I have been a huge track & field fan ever I first watched the Olympics when I was ten. The event didn’t even matter. I was a total junkie, so I watched them all. Over the years, I did gain a special appreciation for the middle and long distance races. The sprints come down to precise technique and raw speed. But as the races get longer strategy comes into play more. And Navy miler Jake Brophy executed his to perfection last week in Boston. In doing so, he earned himself a place in the Navy record books.
The strategy seen in middle distance running provides the opportunity for some real drama because there are actually two races taking place: the one against their opponents and their own personal race against the clock.
Setting The Stage
If you would like to read about Jake Brophy’s long and impressive list of accomplishments, you can check out is bio on the Navy Sports webpage here. I wanted to spend a little bit more time looking at the race itself. In this same meet last year, six runners broke the four minute mark. So my sense was this was a pretty fast track. Brophy ran in the first section in this year’s race. And it was a hotly contested race based on the finishing times.
For those of you who are not familiar with indoor track, there are some differences versus competing outdoors. The first one has to do with the track itself. It measures 200 meters, and the turns are tighter. Some tracks are banked anywhere from 10 to 18 degrees. This helps to counteract against the forces generated in the turns. The Boston University track has about an 18 degree bank. Now, there are some who claim that this accounts for the faster times. That may be true in the shorter races like the 200 and 400 meters. The bank actually helps the runners maintain their speed through the turn. But in the longer races, the advantage is minimal at best since the runners spend hardly any time running in staggered lanes.
How It Happened
Over the years, Navy has had some very talented middle and long distance runners. And Brophy has clearly established himself as one of them. In 2019, he won the league championship in the mile (indoors) and 5,000 meters (outdoors). This was after having done the same in the 10,000 meters outdoors in the previous year.
Now let’s take a look at Brophy’s split times for the race. He ran the first 200 meters in 31.21 seconds and followed that up with one at 29.101. That put his quarter mile split at 1:00.31. Remarkably, the next 400 meters was almost identical at 1:00.27. So with half a mile to go, the Navy senior had posted a time of 2:00.58.
By the way, this might be a good time to mention that in the entire history of the U.S. Naval Academy, no one had ever run an indoor mile in less than four minutes. In fact, the first time that was ever accomplished was in 1962 by an American named Jim Beatty. He did it at a meet in Los Angeles, and that was eight years after Roger Bannister broke the four minute barrier outdoors.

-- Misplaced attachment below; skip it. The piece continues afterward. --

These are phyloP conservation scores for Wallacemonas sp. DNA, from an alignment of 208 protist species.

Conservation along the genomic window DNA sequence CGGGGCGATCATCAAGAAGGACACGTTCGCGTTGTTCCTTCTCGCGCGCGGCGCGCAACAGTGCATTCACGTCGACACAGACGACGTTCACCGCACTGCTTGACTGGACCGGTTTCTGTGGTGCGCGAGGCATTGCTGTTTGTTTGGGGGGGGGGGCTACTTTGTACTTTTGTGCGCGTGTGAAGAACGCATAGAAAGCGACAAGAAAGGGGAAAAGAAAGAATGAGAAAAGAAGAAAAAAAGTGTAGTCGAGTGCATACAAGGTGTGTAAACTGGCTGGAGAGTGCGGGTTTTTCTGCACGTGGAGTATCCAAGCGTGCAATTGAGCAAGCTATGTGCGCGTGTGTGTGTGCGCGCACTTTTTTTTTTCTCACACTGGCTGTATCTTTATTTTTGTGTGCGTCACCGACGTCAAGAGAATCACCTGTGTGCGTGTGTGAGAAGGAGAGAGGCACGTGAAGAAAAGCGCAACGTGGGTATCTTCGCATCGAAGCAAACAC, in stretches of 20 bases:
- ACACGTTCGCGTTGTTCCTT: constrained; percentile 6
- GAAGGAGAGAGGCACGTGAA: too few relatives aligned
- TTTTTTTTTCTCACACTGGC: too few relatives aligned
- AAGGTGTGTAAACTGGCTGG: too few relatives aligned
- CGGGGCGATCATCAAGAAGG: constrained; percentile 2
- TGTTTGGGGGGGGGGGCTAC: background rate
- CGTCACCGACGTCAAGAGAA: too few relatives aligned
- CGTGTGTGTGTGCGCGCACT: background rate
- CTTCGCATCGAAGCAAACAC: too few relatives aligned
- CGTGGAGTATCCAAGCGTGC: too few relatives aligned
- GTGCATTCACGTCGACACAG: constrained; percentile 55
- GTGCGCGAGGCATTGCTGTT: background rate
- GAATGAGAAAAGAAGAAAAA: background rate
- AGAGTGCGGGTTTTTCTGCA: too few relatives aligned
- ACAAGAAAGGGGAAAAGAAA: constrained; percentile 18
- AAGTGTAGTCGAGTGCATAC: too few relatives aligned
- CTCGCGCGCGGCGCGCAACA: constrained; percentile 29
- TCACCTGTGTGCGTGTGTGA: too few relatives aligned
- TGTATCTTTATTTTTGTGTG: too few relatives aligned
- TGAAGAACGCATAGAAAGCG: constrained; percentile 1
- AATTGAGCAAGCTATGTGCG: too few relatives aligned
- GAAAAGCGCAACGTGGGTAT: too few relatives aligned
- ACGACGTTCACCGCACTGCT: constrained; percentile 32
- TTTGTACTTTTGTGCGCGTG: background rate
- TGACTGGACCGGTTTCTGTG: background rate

So do you see where I am going with this? With four laps to go, Jake Brophy had a chance to accomplish something no one else at Navy had ever done. He ran the next 400 in 1:01.73. That put him at 3:02.31 at three quarters of a mile. For Brophy to set the record, he was going to need to find another gear and leave everything out on the track.
That’s exactly what he did. Brophy’s next lap (29.24 seconds) was a second and a half faster than the previous one. And then he used his terrific kick to turn in a blistering final lap of 28.43 seconds to finish with an official time of 3:59.98. That seemingly impenetrable four minute barrier for the indoor mile at Navy had finally come down. And Jake Brophy managed to do it with .019 seconds to spare. That was good enough for 6th place overall in what is traditionally a very competitive event. But Brophy did win his battle against the clock. And in a sport like Track & Field, that can be every bit as important.
Why Track & Field Is So Compelling
Anyone who follows sports knows that records are set, tied and broken everyday. I’ve always found that particularly interesting when it comes to individual sports because the frequency with which those records are set serves as a good indicator of how quickly the sport is evolving. The other thing I like about Track & Field is that there is no ambiguity. The winner is the one who runs the fastest, jumps the farthest or highest, or throws the farthest. And those that excel to a high degree may get their names in the record books . . . at least for a while.
The Best vs. The First
But when it comes to Track & Field in particular, I would argue that those individuals who are the first to do something have earned a place in the record books forever. Take the mile, for example. For decades, running it in less than four minutes was thought to be impossible. It represented a kind of holy grail for milers. Then, Roger Bannister (outdoors) and Jim Beatty (indoors) broke through that wall. And while many runners have surpassed their times, those two men will always be remembered as the first to have run a sub 4 minute mile outdoors and indoors, respectively. There will never be any debate about that.
Now, I know what some of you might be saying: “So Karl, what about the first person to run a sub 3:50 or a sub 3:45? Doesn’t that count?” Technically, I guess it does. But there is nothing particularly compelling to me about those numbers. And I think it’s because of the historical significance of running a sub 4 minute mile. In Track & Field, breaking that barrier represented a significant human achievement. And given my appreciation for history, running a sub 4 minute mile carries a little more weight with me. That is why Jake Brophy’s name will always have a permanent place in the Navy Sports record books. He won’t be the last to run a sub 4 minute mile as a Midshipman. But there is absolutely no doubt that he will always be recognized as the first.
Until next time . . .